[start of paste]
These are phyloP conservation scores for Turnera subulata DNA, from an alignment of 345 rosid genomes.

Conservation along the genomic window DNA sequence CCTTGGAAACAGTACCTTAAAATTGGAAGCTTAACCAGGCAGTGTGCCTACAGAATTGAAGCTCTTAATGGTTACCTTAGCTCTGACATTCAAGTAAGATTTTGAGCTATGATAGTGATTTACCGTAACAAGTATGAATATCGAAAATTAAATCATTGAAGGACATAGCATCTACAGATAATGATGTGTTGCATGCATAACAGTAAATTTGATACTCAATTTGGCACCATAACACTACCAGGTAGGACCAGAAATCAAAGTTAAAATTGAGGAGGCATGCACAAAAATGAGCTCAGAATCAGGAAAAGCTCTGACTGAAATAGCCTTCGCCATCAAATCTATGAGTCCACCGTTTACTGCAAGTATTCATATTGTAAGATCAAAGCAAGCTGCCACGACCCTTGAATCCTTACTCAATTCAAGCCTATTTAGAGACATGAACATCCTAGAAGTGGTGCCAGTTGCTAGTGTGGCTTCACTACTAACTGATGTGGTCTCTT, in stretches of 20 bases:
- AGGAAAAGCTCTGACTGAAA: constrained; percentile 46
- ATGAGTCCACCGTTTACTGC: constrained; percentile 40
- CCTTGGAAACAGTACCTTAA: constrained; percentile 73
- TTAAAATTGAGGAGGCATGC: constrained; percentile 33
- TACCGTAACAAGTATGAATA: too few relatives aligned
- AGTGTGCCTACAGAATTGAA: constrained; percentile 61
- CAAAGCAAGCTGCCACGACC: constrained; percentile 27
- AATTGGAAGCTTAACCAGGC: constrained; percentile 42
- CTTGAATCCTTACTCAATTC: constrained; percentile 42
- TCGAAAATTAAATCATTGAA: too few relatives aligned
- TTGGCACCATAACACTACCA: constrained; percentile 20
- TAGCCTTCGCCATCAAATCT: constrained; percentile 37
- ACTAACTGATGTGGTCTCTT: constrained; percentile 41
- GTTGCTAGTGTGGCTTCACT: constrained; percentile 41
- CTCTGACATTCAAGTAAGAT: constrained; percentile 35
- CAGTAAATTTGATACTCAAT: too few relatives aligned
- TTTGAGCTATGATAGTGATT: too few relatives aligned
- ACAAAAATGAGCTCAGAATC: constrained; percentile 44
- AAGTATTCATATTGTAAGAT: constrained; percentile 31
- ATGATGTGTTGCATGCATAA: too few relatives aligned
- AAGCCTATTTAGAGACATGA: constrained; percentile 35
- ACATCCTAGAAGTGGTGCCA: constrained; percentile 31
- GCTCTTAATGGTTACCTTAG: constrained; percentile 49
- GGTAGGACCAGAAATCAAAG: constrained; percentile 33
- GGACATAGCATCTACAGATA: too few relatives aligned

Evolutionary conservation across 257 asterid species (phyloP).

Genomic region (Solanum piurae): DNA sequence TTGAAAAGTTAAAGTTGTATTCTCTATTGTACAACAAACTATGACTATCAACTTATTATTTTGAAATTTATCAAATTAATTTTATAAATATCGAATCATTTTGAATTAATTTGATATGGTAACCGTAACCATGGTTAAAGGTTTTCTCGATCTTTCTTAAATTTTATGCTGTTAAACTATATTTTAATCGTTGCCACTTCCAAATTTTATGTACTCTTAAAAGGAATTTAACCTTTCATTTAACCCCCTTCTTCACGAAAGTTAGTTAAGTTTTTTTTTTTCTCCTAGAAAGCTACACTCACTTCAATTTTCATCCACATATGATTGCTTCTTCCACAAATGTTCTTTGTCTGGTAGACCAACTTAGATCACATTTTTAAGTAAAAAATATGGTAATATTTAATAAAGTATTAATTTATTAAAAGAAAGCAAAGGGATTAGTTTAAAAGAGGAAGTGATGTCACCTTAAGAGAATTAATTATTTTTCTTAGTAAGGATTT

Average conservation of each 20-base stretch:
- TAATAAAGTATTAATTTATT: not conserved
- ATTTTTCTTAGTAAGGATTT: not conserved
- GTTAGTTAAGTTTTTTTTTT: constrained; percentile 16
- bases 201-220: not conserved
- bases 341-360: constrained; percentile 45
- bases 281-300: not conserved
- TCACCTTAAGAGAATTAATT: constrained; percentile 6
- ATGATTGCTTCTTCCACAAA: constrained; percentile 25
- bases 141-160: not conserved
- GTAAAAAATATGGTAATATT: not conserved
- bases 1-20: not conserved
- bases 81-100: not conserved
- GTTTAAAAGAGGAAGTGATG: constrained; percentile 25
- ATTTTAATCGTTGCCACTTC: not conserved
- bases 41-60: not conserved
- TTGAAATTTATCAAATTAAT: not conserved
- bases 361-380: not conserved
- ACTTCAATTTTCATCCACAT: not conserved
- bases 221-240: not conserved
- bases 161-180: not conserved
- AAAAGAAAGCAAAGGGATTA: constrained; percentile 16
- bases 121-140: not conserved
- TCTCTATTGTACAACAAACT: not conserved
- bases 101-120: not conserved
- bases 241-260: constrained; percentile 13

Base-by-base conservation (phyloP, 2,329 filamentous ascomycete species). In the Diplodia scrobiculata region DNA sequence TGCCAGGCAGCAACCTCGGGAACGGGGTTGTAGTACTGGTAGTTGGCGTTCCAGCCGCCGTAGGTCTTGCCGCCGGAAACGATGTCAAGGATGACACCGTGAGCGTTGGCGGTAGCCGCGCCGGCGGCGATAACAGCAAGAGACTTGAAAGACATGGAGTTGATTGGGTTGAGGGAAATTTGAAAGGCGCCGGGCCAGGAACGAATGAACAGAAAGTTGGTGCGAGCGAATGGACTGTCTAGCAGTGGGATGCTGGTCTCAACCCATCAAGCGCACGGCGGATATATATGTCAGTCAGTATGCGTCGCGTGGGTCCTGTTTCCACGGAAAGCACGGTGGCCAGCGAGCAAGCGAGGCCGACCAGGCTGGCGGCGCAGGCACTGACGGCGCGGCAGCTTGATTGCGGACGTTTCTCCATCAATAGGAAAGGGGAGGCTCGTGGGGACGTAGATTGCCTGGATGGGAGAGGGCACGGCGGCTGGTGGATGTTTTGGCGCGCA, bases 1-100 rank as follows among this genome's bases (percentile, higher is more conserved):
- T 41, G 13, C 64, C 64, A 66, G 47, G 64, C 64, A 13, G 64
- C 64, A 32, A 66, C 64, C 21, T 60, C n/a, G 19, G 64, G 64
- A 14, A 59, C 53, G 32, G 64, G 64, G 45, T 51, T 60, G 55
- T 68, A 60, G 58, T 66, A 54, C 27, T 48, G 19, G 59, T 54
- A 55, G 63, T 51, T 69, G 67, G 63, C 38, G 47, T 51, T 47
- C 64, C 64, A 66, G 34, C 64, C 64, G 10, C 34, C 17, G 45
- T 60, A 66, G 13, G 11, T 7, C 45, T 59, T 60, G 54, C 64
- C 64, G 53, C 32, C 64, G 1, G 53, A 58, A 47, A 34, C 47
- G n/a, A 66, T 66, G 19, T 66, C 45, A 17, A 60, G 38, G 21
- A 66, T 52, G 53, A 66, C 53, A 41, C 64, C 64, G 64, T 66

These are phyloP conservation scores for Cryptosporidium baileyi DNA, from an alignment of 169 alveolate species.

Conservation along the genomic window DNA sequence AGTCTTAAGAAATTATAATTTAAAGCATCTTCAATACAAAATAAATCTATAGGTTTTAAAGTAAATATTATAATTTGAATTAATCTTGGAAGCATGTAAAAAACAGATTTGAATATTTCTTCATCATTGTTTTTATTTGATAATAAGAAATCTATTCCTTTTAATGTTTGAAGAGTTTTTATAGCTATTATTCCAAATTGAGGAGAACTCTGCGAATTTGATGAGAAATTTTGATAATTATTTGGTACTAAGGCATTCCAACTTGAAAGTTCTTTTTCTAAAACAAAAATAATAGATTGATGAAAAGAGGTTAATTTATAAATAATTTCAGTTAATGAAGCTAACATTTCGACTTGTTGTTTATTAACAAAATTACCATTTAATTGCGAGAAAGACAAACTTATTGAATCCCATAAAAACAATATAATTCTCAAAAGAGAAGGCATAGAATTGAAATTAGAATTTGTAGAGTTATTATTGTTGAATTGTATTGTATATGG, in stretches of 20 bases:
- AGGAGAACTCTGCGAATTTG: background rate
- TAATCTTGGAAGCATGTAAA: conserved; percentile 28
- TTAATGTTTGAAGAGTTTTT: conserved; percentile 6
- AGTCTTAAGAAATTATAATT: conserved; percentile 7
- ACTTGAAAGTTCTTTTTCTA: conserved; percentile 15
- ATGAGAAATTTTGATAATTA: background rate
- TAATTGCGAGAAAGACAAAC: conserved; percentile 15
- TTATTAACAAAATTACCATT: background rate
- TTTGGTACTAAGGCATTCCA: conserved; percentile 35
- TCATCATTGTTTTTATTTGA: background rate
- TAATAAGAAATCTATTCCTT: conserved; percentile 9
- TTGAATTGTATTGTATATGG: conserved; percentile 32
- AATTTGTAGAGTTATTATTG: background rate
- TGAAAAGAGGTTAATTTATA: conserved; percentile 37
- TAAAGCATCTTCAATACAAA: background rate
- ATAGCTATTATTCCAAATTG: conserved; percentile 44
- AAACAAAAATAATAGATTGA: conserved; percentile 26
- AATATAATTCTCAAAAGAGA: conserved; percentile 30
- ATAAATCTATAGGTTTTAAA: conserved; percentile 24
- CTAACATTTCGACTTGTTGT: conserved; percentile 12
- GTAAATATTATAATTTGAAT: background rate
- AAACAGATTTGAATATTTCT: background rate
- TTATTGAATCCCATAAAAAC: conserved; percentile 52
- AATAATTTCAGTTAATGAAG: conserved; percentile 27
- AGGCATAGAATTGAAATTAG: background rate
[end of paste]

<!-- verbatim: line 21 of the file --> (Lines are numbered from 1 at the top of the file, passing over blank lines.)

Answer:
- AAGTATTCATATTGTAAGAT: constrained; percentile 31